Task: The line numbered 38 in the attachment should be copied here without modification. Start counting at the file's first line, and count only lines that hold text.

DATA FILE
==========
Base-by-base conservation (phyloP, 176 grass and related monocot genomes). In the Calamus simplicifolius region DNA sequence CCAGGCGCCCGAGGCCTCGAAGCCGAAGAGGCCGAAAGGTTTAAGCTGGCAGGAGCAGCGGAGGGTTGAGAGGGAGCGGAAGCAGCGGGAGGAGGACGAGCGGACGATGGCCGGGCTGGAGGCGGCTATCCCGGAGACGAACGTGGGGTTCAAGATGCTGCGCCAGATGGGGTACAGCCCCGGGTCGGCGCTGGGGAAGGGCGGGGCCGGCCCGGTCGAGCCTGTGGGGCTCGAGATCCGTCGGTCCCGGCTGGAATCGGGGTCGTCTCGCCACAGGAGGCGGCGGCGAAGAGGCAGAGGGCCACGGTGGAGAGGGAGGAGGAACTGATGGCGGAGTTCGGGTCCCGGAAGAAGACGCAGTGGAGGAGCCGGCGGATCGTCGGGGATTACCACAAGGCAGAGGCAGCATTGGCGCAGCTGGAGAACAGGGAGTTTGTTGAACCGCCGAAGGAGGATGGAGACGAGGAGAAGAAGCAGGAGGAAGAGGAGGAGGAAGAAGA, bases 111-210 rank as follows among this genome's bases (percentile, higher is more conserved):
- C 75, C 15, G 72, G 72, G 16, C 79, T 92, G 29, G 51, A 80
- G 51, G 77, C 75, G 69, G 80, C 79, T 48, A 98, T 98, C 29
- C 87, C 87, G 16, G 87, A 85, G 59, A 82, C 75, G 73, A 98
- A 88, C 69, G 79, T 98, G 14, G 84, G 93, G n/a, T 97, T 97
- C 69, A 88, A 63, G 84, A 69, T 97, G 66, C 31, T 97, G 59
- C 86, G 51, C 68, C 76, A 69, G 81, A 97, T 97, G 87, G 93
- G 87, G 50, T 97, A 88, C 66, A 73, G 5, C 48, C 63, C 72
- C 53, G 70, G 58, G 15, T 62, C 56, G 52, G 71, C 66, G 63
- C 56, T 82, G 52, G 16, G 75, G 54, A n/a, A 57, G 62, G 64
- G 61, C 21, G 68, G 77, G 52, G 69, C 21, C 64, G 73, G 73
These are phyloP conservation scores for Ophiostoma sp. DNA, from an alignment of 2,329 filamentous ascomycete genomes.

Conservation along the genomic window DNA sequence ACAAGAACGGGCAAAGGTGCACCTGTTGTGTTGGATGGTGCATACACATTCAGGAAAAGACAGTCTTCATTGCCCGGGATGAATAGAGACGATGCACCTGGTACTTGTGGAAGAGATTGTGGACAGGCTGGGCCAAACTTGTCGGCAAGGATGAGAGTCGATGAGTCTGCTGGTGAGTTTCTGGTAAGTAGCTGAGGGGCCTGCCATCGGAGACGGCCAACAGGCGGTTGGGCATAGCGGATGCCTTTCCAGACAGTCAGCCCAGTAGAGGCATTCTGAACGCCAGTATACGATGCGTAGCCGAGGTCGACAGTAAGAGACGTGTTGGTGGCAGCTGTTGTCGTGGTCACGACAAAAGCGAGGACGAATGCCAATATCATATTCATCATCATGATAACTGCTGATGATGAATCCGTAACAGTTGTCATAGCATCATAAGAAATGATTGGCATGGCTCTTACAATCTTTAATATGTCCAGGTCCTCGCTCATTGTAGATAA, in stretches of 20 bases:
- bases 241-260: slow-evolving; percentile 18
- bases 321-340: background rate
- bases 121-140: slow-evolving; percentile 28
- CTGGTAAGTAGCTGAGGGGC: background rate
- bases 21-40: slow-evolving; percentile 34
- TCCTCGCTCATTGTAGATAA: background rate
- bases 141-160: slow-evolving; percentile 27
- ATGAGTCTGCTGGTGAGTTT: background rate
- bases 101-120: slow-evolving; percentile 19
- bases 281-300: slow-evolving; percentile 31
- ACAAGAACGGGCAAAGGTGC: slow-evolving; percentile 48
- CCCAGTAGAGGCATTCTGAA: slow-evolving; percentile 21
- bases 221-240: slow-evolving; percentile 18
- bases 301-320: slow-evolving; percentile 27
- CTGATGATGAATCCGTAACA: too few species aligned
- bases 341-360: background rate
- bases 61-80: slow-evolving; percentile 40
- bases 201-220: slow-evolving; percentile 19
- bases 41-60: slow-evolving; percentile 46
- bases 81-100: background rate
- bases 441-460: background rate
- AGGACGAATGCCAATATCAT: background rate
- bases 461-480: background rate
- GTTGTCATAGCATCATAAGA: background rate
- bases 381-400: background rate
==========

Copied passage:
- bases 381-400: background rate